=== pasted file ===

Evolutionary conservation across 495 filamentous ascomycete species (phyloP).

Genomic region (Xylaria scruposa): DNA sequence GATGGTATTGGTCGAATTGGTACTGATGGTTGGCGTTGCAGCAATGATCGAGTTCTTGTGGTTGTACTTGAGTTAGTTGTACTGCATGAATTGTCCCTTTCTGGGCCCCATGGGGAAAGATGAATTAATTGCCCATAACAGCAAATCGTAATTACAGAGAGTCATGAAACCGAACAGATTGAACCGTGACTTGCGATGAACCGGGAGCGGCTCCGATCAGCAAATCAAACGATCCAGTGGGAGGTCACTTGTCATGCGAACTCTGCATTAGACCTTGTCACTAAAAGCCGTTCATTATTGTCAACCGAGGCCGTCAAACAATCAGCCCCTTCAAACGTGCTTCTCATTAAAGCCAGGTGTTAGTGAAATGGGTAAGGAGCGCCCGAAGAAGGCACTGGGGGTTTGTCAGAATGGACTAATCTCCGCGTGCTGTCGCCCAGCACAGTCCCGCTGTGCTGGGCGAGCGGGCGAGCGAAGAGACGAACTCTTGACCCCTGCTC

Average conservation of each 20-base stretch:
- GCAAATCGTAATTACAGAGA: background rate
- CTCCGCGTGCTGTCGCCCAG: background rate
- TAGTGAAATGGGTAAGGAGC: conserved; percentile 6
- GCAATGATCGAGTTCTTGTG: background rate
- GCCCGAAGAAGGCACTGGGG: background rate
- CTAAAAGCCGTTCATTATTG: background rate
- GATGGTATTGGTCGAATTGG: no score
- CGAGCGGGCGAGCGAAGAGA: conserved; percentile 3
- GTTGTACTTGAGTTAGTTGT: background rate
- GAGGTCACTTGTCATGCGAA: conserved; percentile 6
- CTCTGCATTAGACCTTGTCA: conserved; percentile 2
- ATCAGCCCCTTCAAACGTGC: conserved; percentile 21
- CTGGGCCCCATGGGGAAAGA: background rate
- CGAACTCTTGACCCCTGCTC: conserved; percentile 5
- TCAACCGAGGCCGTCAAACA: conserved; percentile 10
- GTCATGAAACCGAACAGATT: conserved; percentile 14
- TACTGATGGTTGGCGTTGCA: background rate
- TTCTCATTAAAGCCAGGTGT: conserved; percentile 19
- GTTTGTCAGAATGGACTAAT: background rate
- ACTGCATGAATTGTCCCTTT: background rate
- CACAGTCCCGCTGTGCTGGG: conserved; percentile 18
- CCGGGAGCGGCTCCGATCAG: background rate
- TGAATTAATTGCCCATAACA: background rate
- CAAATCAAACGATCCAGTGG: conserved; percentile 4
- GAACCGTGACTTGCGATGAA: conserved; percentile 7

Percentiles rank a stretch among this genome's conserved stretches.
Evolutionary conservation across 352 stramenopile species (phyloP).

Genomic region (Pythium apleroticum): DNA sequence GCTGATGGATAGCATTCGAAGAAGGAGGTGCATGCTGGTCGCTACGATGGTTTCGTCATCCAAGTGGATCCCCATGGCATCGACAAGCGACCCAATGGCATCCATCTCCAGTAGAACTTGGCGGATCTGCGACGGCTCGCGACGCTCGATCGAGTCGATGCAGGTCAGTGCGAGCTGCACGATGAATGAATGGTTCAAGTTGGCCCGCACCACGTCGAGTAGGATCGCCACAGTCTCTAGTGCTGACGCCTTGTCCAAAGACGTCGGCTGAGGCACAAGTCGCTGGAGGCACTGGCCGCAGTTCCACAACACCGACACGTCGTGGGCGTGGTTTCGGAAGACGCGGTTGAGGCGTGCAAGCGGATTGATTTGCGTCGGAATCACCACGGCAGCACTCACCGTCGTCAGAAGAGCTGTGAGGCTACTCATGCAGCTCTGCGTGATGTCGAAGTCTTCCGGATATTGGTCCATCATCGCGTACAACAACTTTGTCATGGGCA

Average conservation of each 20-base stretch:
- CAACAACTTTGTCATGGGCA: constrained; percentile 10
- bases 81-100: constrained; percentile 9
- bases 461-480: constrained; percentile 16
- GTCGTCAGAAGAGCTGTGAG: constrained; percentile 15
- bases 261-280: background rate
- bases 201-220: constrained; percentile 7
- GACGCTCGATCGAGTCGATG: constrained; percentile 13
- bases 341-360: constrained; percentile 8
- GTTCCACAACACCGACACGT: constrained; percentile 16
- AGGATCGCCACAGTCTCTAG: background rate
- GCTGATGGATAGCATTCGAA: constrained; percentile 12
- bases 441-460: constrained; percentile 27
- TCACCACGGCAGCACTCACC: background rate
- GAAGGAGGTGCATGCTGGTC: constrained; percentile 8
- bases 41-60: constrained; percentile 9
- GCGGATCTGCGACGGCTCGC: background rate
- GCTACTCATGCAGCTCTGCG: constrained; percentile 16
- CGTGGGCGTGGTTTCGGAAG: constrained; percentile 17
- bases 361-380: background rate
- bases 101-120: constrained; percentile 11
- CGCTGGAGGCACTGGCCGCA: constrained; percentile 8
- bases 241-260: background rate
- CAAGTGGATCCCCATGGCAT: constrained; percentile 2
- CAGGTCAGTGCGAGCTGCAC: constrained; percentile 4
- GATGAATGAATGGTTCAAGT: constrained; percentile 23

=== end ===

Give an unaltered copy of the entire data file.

Evolutionary conservation across 495 filamentous ascomycete species (phyloP).

Genomic region (Xylaria scruposa): DNA sequence GATGGTATTGGTCGAATTGGTACTGATGGTTGGCGTTGCAGCAATGATCGAGTTCTTGTGGTTGTACTTGAGTTAGTTGTACTGCATGAATTGTCCCTTTCTGGGCCCCATGGGGAAAGATGAATTAATTGCCCATAACAGCAAATCGTAATTACAGAGAGTCATGAAACCGAACAGATTGAACCGTGACTTGCGATGAACCGGGAGCGGCTCCGATCAGCAAATCAAACGATCCAGTGGGAGGTCACTTGTCATGCGAACTCTGCATTAGACCTTGTCACTAAAAGCCGTTCATTATTGTCAACCGAGGCCGTCAAACAATCAGCCCCTTCAAACGTGCTTCTCATTAAAGCCAGGTGTTAGTGAAATGGGTAAGGAGCGCCCGAAGAAGGCACTGGGGGTTTGTCAGAATGGACTAATCTCCGCGTGCTGTCGCCCAGCACAGTCCCGCTGTGCTGGGCGAGCGGGCGAGCGAAGAGACGAACTCTTGACCCCTGCTC

Average conservation of each 20-base stretch:
- GCAAATCGTAATTACAGAGA: background rate
- CTCCGCGTGCTGTCGCCCAG: background rate
- TAGTGAAATGGGTAAGGAGC: conserved; percentile 6
- GCAATGATCGAGTTCTTGTG: background rate
- GCCCGAAGAAGGCACTGGGG: background rate
- CTAAAAGCCGTTCATTATTG: background rate
- GATGGTATTGGTCGAATTGG: no score
- CGAGCGGGCGAGCGAAGAGA: conserved; percentile 3
- GTTGTACTTGAGTTAGTTGT: background rate
- GAGGTCACTTGTCATGCGAA: conserved; percentile 6
- CTCTGCATTAGACCTTGTCA: conserved; percentile 2
- ATCAGCCCCTTCAAACGTGC: conserved; percentile 21
- CTGGGCCCCATGGGGAAAGA: background rate
- CGAACTCTTGACCCCTGCTC: conserved; percentile 5
- TCAACCGAGGCCGTCAAACA: conserved; percentile 10
- GTCATGAAACCGAACAGATT: conserved; percentile 14
- TACTGATGGTTGGCGTTGCA: background rate
- TTCTCATTAAAGCCAGGTGT: conserved; percentile 19
- GTTTGTCAGAATGGACTAAT: background rate
- ACTGCATGAATTGTCCCTTT: background rate
- CACAGTCCCGCTGTGCTGGG: conserved; percentile 18
- CCGGGAGCGGCTCCGATCAG: background rate
- TGAATTAATTGCCCATAACA: background rate
- CAAATCAAACGATCCAGTGG: conserved; percentile 4
- GAACCGTGACTTGCGATGAA: conserved; percentile 7

Percentiles rank a stretch among this genome's conserved stretches.
Evolutionary conservation across 352 stramenopile species (phyloP).

Genomic region (Pythium apleroticum): DNA sequence GCTGATGGATAGCATTCGAAGAAGGAGGTGCATGCTGGTCGCTACGATGGTTTCGTCATCCAAGTGGATCCCCATGGCATCGACAAGCGACCCAATGGCATCCATCTCCAGTAGAACTTGGCGGATCTGCGACGGCTCGCGACGCTCGATCGAGTCGATGCAGGTCAGTGCGAGCTGCACGATGAATGAATGGTTCAAGTTGGCCCGCACCACGTCGAGTAGGATCGCCACAGTCTCTAGTGCTGACGCCTTGTCCAAAGACGTCGGCTGAGGCACAAGTCGCTGGAGGCACTGGCCGCAGTTCCACAACACCGACACGTCGTGGGCGTGGTTTCGGAAGACGCGGTTGAGGCGTGCAAGCGGATTGATTTGCGTCGGAATCACCACGGCAGCACTCACCGTCGTCAGAAGAGCTGTGAGGCTACTCATGCAGCTCTGCGTGATGTCGAAGTCTTCCGGATATTGGTCCATCATCGCGTACAACAACTTTGTCATGGGCA

Average conservation of each 20-base stretch:
- CAACAACTTTGTCATGGGCA: constrained; percentile 10
- bases 81-100: constrained; percentile 9
- bases 461-480: constrained; percentile 16
- GTCGTCAGAAGAGCTGTGAG: constrained; percentile 15
- bases 261-280: background rate
- bases 201-220: constrained; percentile 7
- GACGCTCGATCGAGTCGATG: constrained; percentile 13
- bases 341-360: constrained; percentile 8
- GTTCCACAACACCGACACGT: constrained; percentile 16
- AGGATCGCCACAGTCTCTAG: background rate
- GCTGATGGATAGCATTCGAA: constrained; percentile 12
- bases 441-460: constrained; percentile 27
- TCACCACGGCAGCACTCACC: background rate
- GAAGGAGGTGCATGCTGGTC: constrained; percentile 8
- bases 41-60: constrained; percentile 9
- GCGGATCTGCGACGGCTCGC: background rate
- GCTACTCATGCAGCTCTGCG: constrained; percentile 16
- CGTGGGCGTGGTTTCGGAAG: constrained; percentile 17
- bases 361-380: background rate
- bases 101-120: constrained; percentile 11
- CGCTGGAGGCACTGGCCGCA: constrained; percentile 8
- bases 241-260: background rate
- CAAGTGGATCCCCATGGCAT: constrained; percentile 2
- CAGGTCAGTGCGAGCTGCAC: constrained; percentile 4
- GATGAATGAATGGTTCAAGT: constrained; percentile 23